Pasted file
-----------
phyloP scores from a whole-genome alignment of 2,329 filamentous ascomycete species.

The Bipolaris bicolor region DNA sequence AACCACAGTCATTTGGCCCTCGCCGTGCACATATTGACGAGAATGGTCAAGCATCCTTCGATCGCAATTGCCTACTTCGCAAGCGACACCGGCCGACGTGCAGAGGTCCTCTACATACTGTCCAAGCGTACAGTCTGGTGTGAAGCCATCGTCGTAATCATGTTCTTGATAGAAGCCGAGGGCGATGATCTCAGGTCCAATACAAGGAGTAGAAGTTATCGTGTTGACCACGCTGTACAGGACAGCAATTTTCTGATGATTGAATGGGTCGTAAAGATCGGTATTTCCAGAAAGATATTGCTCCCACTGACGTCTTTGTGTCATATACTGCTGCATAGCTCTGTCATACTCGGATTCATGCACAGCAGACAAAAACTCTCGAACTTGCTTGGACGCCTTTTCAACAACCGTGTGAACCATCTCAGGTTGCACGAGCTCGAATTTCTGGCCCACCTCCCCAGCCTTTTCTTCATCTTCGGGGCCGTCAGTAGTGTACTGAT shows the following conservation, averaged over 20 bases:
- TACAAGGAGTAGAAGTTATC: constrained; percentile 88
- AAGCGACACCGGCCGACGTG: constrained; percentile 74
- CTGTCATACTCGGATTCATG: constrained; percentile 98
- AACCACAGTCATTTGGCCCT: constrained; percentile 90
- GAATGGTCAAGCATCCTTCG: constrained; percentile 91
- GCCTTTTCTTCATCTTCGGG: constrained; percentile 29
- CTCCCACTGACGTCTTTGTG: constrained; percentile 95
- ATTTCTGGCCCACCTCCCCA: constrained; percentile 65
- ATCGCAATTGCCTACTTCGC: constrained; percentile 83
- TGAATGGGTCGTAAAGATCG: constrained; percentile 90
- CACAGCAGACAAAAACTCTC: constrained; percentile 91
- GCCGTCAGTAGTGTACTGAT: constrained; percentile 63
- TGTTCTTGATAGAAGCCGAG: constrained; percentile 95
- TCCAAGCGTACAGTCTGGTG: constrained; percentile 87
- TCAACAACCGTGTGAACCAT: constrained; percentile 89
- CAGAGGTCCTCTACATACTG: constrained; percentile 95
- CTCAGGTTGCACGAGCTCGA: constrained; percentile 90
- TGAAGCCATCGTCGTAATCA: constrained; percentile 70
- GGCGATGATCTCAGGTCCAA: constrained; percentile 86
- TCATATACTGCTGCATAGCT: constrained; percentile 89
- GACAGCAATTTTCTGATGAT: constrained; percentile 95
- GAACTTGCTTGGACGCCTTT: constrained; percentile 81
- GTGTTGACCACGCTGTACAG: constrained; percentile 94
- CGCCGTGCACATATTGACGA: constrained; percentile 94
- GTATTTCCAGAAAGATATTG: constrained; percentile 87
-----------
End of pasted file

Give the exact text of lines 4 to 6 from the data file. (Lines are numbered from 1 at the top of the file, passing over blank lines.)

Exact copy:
- AAGCGACACCGGCCGACGTG: constrained; percentile 74
- CTGTCATACTCGGATTCATG: constrained; percentile 98
- AACCACAGTCATTTGGCCCT: constrained; percentile 90